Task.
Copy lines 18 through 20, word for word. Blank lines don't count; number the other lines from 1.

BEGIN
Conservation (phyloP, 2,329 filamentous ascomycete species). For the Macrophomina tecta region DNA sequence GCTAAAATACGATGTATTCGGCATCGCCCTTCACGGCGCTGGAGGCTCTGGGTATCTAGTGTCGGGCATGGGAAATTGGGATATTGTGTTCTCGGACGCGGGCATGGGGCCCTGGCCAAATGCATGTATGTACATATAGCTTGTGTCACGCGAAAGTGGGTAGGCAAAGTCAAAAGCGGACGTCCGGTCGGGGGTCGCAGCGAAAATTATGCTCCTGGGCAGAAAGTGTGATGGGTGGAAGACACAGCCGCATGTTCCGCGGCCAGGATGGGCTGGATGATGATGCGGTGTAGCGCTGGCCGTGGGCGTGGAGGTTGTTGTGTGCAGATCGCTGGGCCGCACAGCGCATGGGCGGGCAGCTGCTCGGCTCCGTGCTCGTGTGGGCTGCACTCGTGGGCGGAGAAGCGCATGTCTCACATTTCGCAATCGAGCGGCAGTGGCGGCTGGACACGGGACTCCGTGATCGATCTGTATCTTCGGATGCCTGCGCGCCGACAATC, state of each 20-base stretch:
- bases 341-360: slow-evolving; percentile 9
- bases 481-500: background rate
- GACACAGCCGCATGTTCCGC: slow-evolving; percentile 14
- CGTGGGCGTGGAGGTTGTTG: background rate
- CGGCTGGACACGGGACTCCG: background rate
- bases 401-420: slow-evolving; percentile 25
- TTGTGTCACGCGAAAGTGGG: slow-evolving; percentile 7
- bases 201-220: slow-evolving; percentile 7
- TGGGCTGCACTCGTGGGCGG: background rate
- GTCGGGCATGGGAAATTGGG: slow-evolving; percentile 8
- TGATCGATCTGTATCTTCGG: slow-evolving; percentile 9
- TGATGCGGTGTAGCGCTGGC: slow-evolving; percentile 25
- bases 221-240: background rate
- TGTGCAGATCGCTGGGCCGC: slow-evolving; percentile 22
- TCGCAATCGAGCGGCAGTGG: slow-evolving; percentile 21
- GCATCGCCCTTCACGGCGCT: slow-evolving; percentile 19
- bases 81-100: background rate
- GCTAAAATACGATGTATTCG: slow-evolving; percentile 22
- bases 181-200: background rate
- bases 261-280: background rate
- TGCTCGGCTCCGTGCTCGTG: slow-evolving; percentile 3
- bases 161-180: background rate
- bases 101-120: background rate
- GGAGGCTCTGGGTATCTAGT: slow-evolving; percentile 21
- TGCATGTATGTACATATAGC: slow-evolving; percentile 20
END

- bases 81-100: background rate
- GCTAAAATACGATGTATTCG: slow-evolving; percentile 22
- bases 181-200: background rate